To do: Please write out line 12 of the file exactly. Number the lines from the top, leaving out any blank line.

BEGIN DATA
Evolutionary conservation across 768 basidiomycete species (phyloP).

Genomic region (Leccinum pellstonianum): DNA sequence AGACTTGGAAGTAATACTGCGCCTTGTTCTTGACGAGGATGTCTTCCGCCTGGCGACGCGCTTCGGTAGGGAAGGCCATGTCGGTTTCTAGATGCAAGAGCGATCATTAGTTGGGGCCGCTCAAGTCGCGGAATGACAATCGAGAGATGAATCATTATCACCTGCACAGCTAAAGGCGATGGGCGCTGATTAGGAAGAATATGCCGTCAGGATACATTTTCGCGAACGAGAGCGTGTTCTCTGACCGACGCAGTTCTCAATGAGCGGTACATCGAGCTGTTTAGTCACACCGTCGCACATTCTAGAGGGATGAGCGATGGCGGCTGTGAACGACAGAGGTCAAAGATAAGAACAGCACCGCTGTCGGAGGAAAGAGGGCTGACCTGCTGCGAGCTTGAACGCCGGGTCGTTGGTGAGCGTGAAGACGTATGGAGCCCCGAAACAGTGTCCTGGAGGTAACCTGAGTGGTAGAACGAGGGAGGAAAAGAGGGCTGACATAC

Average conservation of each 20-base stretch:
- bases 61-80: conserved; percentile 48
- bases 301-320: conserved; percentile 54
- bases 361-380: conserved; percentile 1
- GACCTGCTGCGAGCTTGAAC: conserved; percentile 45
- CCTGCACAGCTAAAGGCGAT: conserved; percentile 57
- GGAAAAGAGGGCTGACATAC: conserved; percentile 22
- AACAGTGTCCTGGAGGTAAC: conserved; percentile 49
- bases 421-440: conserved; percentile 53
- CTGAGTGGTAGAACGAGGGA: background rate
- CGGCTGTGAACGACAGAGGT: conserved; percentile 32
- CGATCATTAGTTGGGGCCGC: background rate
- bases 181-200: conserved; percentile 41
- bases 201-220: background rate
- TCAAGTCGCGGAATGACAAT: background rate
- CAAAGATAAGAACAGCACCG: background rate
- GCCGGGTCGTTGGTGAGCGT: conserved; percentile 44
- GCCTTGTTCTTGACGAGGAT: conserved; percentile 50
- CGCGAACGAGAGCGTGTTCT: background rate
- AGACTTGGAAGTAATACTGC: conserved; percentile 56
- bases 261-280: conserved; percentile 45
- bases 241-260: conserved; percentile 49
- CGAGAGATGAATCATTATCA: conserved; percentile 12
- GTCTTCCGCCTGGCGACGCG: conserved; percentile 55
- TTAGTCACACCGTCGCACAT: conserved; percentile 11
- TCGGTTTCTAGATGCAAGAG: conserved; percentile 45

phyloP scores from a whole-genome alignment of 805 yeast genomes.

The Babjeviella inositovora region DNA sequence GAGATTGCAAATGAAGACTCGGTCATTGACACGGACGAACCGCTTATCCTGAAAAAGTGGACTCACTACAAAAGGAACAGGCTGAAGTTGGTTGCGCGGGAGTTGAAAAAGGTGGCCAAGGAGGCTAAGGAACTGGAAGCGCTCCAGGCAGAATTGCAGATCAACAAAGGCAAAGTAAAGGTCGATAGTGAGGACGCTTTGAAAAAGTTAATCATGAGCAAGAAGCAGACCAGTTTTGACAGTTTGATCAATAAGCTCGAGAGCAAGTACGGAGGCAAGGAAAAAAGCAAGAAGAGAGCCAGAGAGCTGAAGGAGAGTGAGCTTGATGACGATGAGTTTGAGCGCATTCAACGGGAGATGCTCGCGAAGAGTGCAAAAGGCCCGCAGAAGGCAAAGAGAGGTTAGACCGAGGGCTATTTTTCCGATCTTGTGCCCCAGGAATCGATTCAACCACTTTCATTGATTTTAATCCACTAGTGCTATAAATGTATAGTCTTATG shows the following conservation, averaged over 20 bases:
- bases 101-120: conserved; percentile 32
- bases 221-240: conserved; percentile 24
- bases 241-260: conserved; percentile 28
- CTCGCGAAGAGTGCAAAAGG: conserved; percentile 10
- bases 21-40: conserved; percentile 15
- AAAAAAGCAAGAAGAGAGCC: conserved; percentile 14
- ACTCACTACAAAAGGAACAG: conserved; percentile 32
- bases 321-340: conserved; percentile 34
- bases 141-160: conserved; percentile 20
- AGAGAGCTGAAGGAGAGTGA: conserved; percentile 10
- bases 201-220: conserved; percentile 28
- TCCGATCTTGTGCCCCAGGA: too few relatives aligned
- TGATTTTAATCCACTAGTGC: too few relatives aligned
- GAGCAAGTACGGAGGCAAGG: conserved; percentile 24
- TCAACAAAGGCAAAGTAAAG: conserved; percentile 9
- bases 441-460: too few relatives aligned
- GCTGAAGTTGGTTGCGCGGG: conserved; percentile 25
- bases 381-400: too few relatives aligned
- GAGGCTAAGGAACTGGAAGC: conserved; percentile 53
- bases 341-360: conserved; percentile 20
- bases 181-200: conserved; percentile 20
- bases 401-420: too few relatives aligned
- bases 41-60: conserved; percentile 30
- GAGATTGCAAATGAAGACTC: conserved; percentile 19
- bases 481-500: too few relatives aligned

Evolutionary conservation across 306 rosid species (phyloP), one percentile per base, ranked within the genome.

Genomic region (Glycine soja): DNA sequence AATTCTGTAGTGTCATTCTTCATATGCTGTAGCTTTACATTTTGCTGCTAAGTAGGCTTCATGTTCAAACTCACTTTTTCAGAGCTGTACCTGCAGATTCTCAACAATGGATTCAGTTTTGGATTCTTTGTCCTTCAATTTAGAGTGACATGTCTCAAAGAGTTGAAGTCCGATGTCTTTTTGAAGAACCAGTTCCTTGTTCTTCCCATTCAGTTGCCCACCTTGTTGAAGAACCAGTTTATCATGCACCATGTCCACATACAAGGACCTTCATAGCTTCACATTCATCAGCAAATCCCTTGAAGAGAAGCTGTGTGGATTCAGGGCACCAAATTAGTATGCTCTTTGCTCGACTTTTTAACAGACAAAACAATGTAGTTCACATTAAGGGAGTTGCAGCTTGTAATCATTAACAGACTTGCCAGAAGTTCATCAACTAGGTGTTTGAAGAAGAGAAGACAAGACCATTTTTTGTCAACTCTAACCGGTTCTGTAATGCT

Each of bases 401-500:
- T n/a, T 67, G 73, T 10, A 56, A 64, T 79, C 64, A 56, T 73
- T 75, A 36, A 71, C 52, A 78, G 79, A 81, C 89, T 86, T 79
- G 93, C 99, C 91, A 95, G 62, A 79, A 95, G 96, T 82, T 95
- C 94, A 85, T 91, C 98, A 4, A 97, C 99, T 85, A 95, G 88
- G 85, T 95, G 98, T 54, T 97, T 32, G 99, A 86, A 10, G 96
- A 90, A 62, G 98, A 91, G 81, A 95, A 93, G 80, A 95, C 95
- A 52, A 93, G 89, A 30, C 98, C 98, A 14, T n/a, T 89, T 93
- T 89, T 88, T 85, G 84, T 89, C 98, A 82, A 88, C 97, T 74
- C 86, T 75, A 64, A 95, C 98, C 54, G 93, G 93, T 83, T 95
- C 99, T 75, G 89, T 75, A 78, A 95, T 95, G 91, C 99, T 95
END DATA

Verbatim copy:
- CTGAGTGGTAGAACGAGGGA: background rate